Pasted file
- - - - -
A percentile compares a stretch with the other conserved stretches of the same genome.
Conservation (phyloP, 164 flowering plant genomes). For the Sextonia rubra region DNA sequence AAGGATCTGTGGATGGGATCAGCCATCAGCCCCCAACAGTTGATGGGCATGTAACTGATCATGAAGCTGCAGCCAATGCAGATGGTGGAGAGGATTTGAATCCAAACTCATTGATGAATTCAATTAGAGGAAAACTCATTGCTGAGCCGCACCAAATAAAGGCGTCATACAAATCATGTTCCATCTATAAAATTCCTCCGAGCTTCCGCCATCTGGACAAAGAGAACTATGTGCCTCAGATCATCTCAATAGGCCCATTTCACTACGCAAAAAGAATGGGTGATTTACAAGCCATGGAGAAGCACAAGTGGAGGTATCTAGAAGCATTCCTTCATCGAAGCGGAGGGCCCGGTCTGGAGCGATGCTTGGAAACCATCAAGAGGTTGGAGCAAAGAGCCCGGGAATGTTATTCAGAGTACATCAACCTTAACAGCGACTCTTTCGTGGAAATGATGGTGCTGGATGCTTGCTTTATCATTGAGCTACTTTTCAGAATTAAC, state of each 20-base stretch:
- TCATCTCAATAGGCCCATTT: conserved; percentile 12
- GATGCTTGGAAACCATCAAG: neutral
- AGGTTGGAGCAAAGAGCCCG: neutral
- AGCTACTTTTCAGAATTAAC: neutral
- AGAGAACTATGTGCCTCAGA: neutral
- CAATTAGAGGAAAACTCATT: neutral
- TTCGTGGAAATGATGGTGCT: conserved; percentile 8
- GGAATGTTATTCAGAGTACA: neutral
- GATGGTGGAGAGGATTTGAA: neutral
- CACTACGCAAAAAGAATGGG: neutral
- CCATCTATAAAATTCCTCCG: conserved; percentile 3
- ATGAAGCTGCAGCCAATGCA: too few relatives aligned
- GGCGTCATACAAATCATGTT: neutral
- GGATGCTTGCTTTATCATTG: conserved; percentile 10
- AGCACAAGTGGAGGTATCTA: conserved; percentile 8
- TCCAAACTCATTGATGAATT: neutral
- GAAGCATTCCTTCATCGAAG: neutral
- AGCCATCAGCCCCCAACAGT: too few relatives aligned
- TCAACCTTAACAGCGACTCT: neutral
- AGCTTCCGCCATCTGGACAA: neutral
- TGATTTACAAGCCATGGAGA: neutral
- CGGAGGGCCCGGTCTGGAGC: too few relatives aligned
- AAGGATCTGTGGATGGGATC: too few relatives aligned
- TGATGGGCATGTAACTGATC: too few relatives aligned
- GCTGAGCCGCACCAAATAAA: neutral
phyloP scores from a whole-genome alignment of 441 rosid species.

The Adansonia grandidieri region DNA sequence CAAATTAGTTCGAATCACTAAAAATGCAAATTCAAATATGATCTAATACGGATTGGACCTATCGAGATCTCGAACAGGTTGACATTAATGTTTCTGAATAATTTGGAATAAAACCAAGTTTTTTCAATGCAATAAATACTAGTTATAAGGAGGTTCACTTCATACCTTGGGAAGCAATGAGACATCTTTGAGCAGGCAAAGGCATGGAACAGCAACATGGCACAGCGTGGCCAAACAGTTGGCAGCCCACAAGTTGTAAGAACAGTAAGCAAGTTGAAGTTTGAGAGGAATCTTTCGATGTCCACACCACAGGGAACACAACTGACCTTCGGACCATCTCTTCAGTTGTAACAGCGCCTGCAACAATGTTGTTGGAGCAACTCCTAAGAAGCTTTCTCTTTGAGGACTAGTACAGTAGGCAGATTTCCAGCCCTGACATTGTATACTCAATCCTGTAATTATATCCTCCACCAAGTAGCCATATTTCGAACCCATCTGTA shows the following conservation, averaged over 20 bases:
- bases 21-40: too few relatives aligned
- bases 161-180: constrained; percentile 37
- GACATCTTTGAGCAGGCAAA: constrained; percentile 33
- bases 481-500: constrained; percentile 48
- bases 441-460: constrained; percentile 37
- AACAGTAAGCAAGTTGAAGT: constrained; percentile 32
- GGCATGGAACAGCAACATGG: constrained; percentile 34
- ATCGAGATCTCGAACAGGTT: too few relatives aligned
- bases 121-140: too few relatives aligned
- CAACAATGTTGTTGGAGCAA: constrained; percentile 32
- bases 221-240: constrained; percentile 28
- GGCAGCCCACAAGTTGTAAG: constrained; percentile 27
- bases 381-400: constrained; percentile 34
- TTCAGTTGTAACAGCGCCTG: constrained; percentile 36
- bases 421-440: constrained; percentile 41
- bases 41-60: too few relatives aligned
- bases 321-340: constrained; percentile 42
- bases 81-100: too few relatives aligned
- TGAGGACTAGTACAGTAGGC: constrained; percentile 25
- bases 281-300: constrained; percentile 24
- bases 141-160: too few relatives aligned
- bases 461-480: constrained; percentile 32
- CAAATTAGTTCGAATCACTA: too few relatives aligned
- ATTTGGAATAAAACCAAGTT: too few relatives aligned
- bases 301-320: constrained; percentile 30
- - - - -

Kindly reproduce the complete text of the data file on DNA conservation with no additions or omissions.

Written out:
A percentile compares a stretch with the other conserved stretches of the same genome.
Conservation (phyloP, 164 flowering plant genomes). For the Sextonia rubra region DNA sequence AAGGATCTGTGGATGGGATCAGCCATCAGCCCCCAACAGTTGATGGGCATGTAACTGATCATGAAGCTGCAGCCAATGCAGATGGTGGAGAGGATTTGAATCCAAACTCATTGATGAATTCAATTAGAGGAAAACTCATTGCTGAGCCGCACCAAATAAAGGCGTCATACAAATCATGTTCCATCTATAAAATTCCTCCGAGCTTCCGCCATCTGGACAAAGAGAACTATGTGCCTCAGATCATCTCAATAGGCCCATTTCACTACGCAAAAAGAATGGGTGATTTACAAGCCATGGAGAAGCACAAGTGGAGGTATCTAGAAGCATTCCTTCATCGAAGCGGAGGGCCCGGTCTGGAGCGATGCTTGGAAACCATCAAGAGGTTGGAGCAAAGAGCCCGGGAATGTTATTCAGAGTACATCAACCTTAACAGCGACTCTTTCGTGGAAATGATGGTGCTGGATGCTTGCTTTATCATTGAGCTACTTTTCAGAATTAAC, state of each 20-base stretch:
- TCATCTCAATAGGCCCATTT: conserved; percentile 12
- GATGCTTGGAAACCATCAAG: neutral
- AGGTTGGAGCAAAGAGCCCG: neutral
- AGCTACTTTTCAGAATTAAC: neutral
- AGAGAACTATGTGCCTCAGA: neutral
- CAATTAGAGGAAAACTCATT: neutral
- TTCGTGGAAATGATGGTGCT: conserved; percentile 8
- GGAATGTTATTCAGAGTACA: neutral
- GATGGTGGAGAGGATTTGAA: neutral
- CACTACGCAAAAAGAATGGG: neutral
- CCATCTATAAAATTCCTCCG: conserved; percentile 3
- ATGAAGCTGCAGCCAATGCA: too few relatives aligned
- GGCGTCATACAAATCATGTT: neutral
- GGATGCTTGCTTTATCATTG: conserved; percentile 10
- AGCACAAGTGGAGGTATCTA: conserved; percentile 8
- TCCAAACTCATTGATGAATT: neutral
- GAAGCATTCCTTCATCGAAG: neutral
- AGCCATCAGCCCCCAACAGT: too few relatives aligned
- TCAACCTTAACAGCGACTCT: neutral
- AGCTTCCGCCATCTGGACAA: neutral
- TGATTTACAAGCCATGGAGA: neutral
- CGGAGGGCCCGGTCTGGAGC: too few relatives aligned
- AAGGATCTGTGGATGGGATC: too few relatives aligned
- TGATGGGCATGTAACTGATC: too few relatives aligned
- GCTGAGCCGCACCAAATAAA: neutral
phyloP scores from a whole-genome alignment of 441 rosid species.

The Adansonia grandidieri region DNA sequence CAAATTAGTTCGAATCACTAAAAATGCAAATTCAAATATGATCTAATACGGATTGGACCTATCGAGATCTCGAACAGGTTGACATTAATGTTTCTGAATAATTTGGAATAAAACCAAGTTTTTTCAATGCAATAAATACTAGTTATAAGGAGGTTCACTTCATACCTTGGGAAGCAATGAGACATCTTTGAGCAGGCAAAGGCATGGAACAGCAACATGGCACAGCGTGGCCAAACAGTTGGCAGCCCACAAGTTGTAAGAACAGTAAGCAAGTTGAAGTTTGAGAGGAATCTTTCGATGTCCACACCACAGGGAACACAACTGACCTTCGGACCATCTCTTCAGTTGTAACAGCGCCTGCAACAATGTTGTTGGAGCAACTCCTAAGAAGCTTTCTCTTTGAGGACTAGTACAGTAGGCAGATTTCCAGCCCTGACATTGTATACTCAATCCTGTAATTATATCCTCCACCAAGTAGCCATATTTCGAACCCATCTGTA shows the following conservation, averaged over 20 bases:
- bases 21-40: too few relatives aligned
- bases 161-180: constrained; percentile 37
- GACATCTTTGAGCAGGCAAA: constrained; percentile 33
- bases 481-500: constrained; percentile 48
- bases 441-460: constrained; percentile 37
- AACAGTAAGCAAGTTGAAGT: constrained; percentile 32
- GGCATGGAACAGCAACATGG: constrained; percentile 34
- ATCGAGATCTCGAACAGGTT: too few relatives aligned
- bases 121-140: too few relatives aligned
- CAACAATGTTGTTGGAGCAA: constrained; percentile 32
- bases 221-240: constrained; percentile 28
- GGCAGCCCACAAGTTGTAAG: constrained; percentile 27
- bases 381-400: constrained; percentile 34
- TTCAGTTGTAACAGCGCCTG: constrained; percentile 36
- bases 421-440: constrained; percentile 41
- bases 41-60: too few relatives aligned
- bases 321-340: constrained; percentile 42
- bases 81-100: too few relatives aligned
- TGAGGACTAGTACAGTAGGC: constrained; percentile 25
- bases 281-300: constrained; percentile 24
- bases 141-160: too few relatives aligned
- bases 461-480: constrained; percentile 32
- CAAATTAGTTCGAATCACTA: too few relatives aligned
- ATTTGGAATAAAACCAAGTT: too few relatives aligned
- bases 301-320: constrained; percentile 30